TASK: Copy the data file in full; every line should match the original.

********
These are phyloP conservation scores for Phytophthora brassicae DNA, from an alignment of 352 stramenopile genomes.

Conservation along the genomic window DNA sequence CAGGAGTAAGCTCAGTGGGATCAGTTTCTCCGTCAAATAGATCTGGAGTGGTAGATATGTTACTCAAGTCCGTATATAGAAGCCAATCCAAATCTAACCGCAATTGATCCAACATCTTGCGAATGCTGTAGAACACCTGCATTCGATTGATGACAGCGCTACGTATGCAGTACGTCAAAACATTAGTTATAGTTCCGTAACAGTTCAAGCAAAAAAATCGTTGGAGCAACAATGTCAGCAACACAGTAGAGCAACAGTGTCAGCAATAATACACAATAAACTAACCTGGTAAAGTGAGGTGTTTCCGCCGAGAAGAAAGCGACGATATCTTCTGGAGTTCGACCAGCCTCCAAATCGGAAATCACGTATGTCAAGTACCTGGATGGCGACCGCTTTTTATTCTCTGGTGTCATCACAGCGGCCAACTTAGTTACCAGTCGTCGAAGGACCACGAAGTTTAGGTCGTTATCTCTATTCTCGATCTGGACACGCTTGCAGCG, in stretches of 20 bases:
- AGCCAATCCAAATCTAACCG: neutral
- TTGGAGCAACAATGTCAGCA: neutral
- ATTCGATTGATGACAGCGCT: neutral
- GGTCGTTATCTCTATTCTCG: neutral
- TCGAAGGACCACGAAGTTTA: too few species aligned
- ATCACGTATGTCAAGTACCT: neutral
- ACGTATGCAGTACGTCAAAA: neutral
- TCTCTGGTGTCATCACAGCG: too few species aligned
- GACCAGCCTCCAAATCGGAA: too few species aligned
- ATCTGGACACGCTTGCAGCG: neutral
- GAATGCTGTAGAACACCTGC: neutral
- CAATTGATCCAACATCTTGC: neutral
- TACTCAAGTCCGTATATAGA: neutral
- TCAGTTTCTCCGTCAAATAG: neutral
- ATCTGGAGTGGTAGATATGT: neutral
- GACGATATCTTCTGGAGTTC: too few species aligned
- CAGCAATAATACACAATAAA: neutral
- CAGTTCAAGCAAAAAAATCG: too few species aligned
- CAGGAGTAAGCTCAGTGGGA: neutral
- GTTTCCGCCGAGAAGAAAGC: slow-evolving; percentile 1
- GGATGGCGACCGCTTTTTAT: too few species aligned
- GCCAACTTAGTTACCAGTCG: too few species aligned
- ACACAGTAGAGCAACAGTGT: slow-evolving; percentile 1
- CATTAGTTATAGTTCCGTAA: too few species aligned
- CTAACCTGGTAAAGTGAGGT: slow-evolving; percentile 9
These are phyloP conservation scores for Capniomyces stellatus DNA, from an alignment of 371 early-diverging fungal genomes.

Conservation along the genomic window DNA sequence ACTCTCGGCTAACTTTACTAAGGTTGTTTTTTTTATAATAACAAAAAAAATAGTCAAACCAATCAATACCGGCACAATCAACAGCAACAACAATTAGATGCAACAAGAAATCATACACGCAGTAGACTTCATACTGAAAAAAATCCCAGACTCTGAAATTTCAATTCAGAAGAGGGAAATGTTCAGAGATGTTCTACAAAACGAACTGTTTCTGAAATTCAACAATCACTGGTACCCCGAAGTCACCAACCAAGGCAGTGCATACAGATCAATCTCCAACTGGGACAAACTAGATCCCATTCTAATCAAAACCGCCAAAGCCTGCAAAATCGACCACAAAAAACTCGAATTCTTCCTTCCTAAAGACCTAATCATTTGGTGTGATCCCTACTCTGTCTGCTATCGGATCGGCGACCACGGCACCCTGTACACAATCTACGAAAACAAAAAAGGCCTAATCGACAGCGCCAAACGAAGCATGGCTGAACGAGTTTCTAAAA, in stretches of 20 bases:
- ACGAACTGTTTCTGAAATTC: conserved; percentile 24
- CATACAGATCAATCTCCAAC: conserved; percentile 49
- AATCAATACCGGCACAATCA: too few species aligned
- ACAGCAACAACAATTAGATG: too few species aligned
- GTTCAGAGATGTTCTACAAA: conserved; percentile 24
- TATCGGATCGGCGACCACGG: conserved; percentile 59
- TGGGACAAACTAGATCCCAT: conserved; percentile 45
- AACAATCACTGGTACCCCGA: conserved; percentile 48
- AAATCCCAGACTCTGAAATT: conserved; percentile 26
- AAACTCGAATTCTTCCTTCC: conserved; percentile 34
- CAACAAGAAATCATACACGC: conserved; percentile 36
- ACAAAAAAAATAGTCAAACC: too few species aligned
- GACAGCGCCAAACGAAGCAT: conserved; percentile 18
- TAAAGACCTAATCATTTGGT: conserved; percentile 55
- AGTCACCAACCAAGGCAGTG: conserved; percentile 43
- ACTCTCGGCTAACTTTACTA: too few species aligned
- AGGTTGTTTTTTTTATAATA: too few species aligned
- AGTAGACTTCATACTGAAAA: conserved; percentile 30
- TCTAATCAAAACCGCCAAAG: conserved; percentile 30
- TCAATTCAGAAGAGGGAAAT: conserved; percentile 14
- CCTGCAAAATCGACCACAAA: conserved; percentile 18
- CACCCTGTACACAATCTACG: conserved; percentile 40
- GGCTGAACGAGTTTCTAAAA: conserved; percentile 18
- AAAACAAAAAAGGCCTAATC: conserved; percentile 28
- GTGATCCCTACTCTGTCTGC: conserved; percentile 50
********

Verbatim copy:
These are phyloP conservation scores for Phytophthora brassicae DNA, from an alignment of 352 stramenopile genomes.

Conservation along the genomic window DNA sequence CAGGAGTAAGCTCAGTGGGATCAGTTTCTCCGTCAAATAGATCTGGAGTGGTAGATATGTTACTCAAGTCCGTATATAGAAGCCAATCCAAATCTAACCGCAATTGATCCAACATCTTGCGAATGCTGTAGAACACCTGCATTCGATTGATGACAGCGCTACGTATGCAGTACGTCAAAACATTAGTTATAGTTCCGTAACAGTTCAAGCAAAAAAATCGTTGGAGCAACAATGTCAGCAACACAGTAGAGCAACAGTGTCAGCAATAATACACAATAAACTAACCTGGTAAAGTGAGGTGTTTCCGCCGAGAAGAAAGCGACGATATCTTCTGGAGTTCGACCAGCCTCCAAATCGGAAATCACGTATGTCAAGTACCTGGATGGCGACCGCTTTTTATTCTCTGGTGTCATCACAGCGGCCAACTTAGTTACCAGTCGTCGAAGGACCACGAAGTTTAGGTCGTTATCTCTATTCTCGATCTGGACACGCTTGCAGCG, in stretches of 20 bases:
- AGCCAATCCAAATCTAACCG: neutral
- TTGGAGCAACAATGTCAGCA: neutral
- ATTCGATTGATGACAGCGCT: neutral
- GGTCGTTATCTCTATTCTCG: neutral
- TCGAAGGACCACGAAGTTTA: too few species aligned
- ATCACGTATGTCAAGTACCT: neutral
- ACGTATGCAGTACGTCAAAA: neutral
- TCTCTGGTGTCATCACAGCG: too few species aligned
- GACCAGCCTCCAAATCGGAA: too few species aligned
- ATCTGGACACGCTTGCAGCG: neutral
- GAATGCTGTAGAACACCTGC: neutral
- CAATTGATCCAACATCTTGC: neutral
- TACTCAAGTCCGTATATAGA: neutral
- TCAGTTTCTCCGTCAAATAG: neutral
- ATCTGGAGTGGTAGATATGT: neutral
- GACGATATCTTCTGGAGTTC: too few species aligned
- CAGCAATAATACACAATAAA: neutral
- CAGTTCAAGCAAAAAAATCG: too few species aligned
- CAGGAGTAAGCTCAGTGGGA: neutral
- GTTTCCGCCGAGAAGAAAGC: slow-evolving; percentile 1
- GGATGGCGACCGCTTTTTAT: too few species aligned
- GCCAACTTAGTTACCAGTCG: too few species aligned
- ACACAGTAGAGCAACAGTGT: slow-evolving; percentile 1
- CATTAGTTATAGTTCCGTAA: too few species aligned
- CTAACCTGGTAAAGTGAGGT: slow-evolving; percentile 9
These are phyloP conservation scores for Capniomyces stellatus DNA, from an alignment of 371 early-diverging fungal genomes.

Conservation along the genomic window DNA sequence ACTCTCGGCTAACTTTACTAAGGTTGTTTTTTTTATAATAACAAAAAAAATAGTCAAACCAATCAATACCGGCACAATCAACAGCAACAACAATTAGATGCAACAAGAAATCATACACGCAGTAGACTTCATACTGAAAAAAATCCCAGACTCTGAAATTTCAATTCAGAAGAGGGAAATGTTCAGAGATGTTCTACAAAACGAACTGTTTCTGAAATTCAACAATCACTGGTACCCCGAAGTCACCAACCAAGGCAGTGCATACAGATCAATCTCCAACTGGGACAAACTAGATCCCATTCTAATCAAAACCGCCAAAGCCTGCAAAATCGACCACAAAAAACTCGAATTCTTCCTTCCTAAAGACCTAATCATTTGGTGTGATCCCTACTCTGTCTGCTATCGGATCGGCGACCACGGCACCCTGTACACAATCTACGAAAACAAAAAAGGCCTAATCGACAGCGCCAAACGAAGCATGGCTGAACGAGTTTCTAAAA, in stretches of 20 bases:
- ACGAACTGTTTCTGAAATTC: conserved; percentile 24
- CATACAGATCAATCTCCAAC: conserved; percentile 49
- AATCAATACCGGCACAATCA: too few species aligned
- ACAGCAACAACAATTAGATG: too few species aligned
- GTTCAGAGATGTTCTACAAA: conserved; percentile 24
- TATCGGATCGGCGACCACGG: conserved; percentile 59
- TGGGACAAACTAGATCCCAT: conserved; percentile 45
- AACAATCACTGGTACCCCGA: conserved; percentile 48
- AAATCCCAGACTCTGAAATT: conserved; percentile 26
- AAACTCGAATTCTTCCTTCC: conserved; percentile 34
- CAACAAGAAATCATACACGC: conserved; percentile 36
- ACAAAAAAAATAGTCAAACC: too few species aligned
- GACAGCGCCAAACGAAGCAT: conserved; percentile 18
- TAAAGACCTAATCATTTGGT: conserved; percentile 55
- AGTCACCAACCAAGGCAGTG: conserved; percentile 43
- ACTCTCGGCTAACTTTACTA: too few species aligned
- AGGTTGTTTTTTTTATAATA: too few species aligned
- AGTAGACTTCATACTGAAAA: conserved; percentile 30
- TCTAATCAAAACCGCCAAAG: conserved; percentile 30
- TCAATTCAGAAGAGGGAAAT: conserved; percentile 14
- CCTGCAAAATCGACCACAAA: conserved; percentile 18
- CACCCTGTACACAATCTACG: conserved; percentile 40
- GGCTGAACGAGTTTCTAAAA: conserved; percentile 18
- AAAACAAAAAAGGCCTAATC: conserved; percentile 28
- GTGATCCCTACTCTGTCTGC: conserved; percentile 50